Future of Ranger uranium mine hangs in the balance

Ranger uranium mine
Ranger uranium mine

Energy Resources of Australia (ERA) said it is nearing a decision on Australia’s longest continually operating uranium mine in the Northern Territory, Ranger uranium mine.

Rio Tinto-controlled ERA said it would inform the market this quarter of the outcome of the strategic review, which it kicked off in October after being advised by traditional owners they oppose an extension of production at the mine near Kakadu.

The Mirarr traditional owners refused to back the miner’s bid to extend its mining and processing permits beyond the current expiry date of January 2021.

ERA, which is 68-per-cent-owned by Rio, warned then it may have to write down its assets as a result, as reported by The Sydney Morning Herald.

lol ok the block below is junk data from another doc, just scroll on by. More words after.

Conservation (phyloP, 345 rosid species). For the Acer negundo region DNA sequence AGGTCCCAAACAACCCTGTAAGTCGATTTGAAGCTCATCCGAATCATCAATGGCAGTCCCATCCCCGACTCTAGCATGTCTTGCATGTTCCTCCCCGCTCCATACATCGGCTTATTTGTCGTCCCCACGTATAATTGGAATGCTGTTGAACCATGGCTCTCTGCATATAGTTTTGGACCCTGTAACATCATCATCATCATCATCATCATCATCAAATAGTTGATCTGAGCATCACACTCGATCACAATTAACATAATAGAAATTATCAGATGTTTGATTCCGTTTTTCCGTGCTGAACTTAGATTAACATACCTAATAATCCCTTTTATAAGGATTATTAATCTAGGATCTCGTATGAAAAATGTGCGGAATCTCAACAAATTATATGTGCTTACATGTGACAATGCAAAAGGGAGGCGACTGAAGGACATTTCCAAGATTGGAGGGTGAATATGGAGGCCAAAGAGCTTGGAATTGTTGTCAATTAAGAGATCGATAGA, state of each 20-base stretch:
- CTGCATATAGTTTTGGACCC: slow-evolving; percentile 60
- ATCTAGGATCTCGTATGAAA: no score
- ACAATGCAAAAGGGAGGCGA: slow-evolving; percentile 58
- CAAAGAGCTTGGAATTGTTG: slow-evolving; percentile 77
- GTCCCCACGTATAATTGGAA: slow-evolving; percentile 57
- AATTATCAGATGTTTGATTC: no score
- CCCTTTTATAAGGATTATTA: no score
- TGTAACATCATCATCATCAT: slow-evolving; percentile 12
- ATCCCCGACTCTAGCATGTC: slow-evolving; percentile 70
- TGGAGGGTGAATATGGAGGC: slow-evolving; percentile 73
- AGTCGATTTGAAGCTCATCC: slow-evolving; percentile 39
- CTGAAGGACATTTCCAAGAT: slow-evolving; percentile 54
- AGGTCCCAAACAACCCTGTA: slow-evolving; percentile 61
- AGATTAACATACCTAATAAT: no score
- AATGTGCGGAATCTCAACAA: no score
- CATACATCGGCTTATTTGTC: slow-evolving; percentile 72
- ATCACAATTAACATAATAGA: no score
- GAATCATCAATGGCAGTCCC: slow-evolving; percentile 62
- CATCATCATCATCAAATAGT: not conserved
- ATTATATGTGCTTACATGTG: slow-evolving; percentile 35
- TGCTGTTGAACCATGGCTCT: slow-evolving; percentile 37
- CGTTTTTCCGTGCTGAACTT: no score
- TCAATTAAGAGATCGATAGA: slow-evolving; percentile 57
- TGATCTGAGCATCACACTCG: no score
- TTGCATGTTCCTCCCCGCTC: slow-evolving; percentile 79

The latest update came as ERA reported production of 669 tonnes of uranium oxide in the December quarter, 12 per cent more than in the same period in 2014. Total production for 2015 was 2005 tonnes, 72 per cent higher than the 1165 tonnes produced the previous year.

ERA put the increase in production down to a higher grade of material and an increase in the ore milled.

The Mirarr traditional owners signalled last July they would not agree to an expansion of the Ranger project, which also failed to win support from Rio the previous month.

The expansion would involve an underground mine, which ERA had been exploring through its Ranger 3 Deeps project, which has since been placed on “care and maintenance”.

Rio said last June it would not support further mining at Ranger, and wanted instead to move to rehabilitation of the site, which would be integrated back into the Kakadu national park.